I just finished reading Norb Pienta’s editorial in the June 2014 edition of JCE. He hits on a touchy subject between college chemistry instructors and their students...the grade. I remember being shocked as a freshman student at Michigan State University when I saw the first posted exam grades for my math and science courses. I can still hear the complaints about the unfairness. “How can more than half the class fail the test?” Even though I was not one of those students on the bottom half of the score sheet, I was low enough to be shocked into reality. Fortunately, I was able to pick myself up and bring my study practices up to the expected level of rigor. Having become an educator, I have certainly seen the other side of that issue.
I would like to say that I am working to prepare my own high school chemistry students for the rigor of college chemistry assessments, but it can be a battle. I won’t take this space to lament my own struggles with student, parent and administrative expectations. I will just state that I have a reputation (at least among some) for having high standards and one of the toughest courses in my district, but I personally think that standard should be higher. I have had students who are driven to excellence and their own high standards. I have had a few students who have been endowed with intelligence and maturity that will get them through the toughest tests. I have many students who have the intelligence to match the standard that I would like to set in my classroom, but at the high school level there can be many intervening issues that affect a teacher’s ability to hold students to that standard. I will save that tale for another time.
Pienta mentions that his department subscribes to a “grading contract.” Wondering if this idea was different than what I am used to, I clicked on his reference, Making Your Own Grade II: Contract Grading in the 21st Century. The basic idea is that the instructor provides “a clear and detailed set of guidelines that stipulate exactly what a student needs to do in order to earn each possible grade.” The blog post goes on to describe a variety of scenarios. Some instructors might define the final grade just by the average of exam grades earned during the course. Others might offer a variety of assignments allowing students to pick the assignments they want to submit for scores. I like the idea of allowing students some flexibility, but I already feel overwhelmed with grading. I am wondering how I could manage allowing for that student flexibility. I will investigate this a little further. I have tried to add some flexibility in assignments recently by allowing for a report, video, oral report or approved alternative to share the same information, but students have resisted because they are unfamiliar with the practice. The students all chose to complete the basic “report” assignment that they were familiar with. I welcome suggestions if anyone has experience with using “contract grading” that allows for student flexibility in the chemistry classroom.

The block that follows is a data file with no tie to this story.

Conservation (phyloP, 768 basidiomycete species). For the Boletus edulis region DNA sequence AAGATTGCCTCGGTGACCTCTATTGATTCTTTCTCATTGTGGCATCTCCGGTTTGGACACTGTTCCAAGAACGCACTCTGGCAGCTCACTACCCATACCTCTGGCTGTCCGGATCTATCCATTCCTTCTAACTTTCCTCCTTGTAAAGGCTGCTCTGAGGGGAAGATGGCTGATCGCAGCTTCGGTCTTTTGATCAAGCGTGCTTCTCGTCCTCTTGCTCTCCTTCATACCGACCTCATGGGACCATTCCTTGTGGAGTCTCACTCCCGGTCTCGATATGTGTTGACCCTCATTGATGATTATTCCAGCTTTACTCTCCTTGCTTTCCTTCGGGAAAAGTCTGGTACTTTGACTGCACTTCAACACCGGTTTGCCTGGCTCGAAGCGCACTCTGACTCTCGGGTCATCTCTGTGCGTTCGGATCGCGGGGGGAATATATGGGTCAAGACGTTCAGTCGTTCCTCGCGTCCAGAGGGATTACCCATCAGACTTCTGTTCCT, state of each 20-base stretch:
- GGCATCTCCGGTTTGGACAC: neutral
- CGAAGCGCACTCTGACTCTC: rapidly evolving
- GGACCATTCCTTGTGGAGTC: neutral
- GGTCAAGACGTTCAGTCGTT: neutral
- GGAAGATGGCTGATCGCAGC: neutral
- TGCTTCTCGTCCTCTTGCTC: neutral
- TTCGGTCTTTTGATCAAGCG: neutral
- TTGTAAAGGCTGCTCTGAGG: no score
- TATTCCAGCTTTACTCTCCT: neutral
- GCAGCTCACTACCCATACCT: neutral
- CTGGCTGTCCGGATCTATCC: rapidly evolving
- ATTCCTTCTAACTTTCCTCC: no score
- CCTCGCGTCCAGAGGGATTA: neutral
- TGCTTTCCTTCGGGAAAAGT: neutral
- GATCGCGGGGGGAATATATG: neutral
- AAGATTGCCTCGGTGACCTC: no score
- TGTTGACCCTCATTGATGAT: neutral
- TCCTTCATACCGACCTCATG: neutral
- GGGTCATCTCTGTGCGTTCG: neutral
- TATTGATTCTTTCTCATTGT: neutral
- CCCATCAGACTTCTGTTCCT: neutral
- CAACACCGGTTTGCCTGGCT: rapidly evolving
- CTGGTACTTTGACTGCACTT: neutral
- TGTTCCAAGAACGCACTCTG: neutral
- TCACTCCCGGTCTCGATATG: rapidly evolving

Pienta also referenced Melanie Cooper’s article, Cherry Picking: Why We Must Not Let Negativity Dominance Affect Our Interactions with Students from the April 2012 issue of JCE. Cooper’s article includes a quote by Paul Rozin: “One cockroach will spoil a bowl of cherries, while a cherry will do nothing for a bowl of cockroaches.” We have heard it time and again in relation to many scenarios. We pay more attention to the bad than to the good. We must be careful to avoid negative responses to student complaints, frustrations and test scores. If we get negative student or parent feedback, we need to try to look at the situation without defensiveness. We need to consider what it is that we can do as educators to help the situation. If one student is complaining, there are probably others out there who are not placing the blame on you (at least not verbally) but who are at a loss for how to make improvements. Cooper proposes, “Perhaps it is also time to take some responsibility ourselves. We must teach the students we have, not the students we want.” I have long believed this, but I appreciate the reminder.
One of my goals for the next school year is to redesign my AP Chemistry course. Of course, I just experienced the “redesign” of the AP Chemistry curriculum this past school year, but I am speaking more to my own content delivery, assessment and grading. I am modifying the course I teach to include a “blended” environment involving some online learning and optional attendance days (at least for those students who maintain a set academic standard). I have been thinking that my biggest decisions would be about the design of the online portion of the course. After reading Norb Pienta’s editorial and the related references, I have decided to spend some serious time redesigning my course “grading contract,” including how I incorporate my assessments into that equation.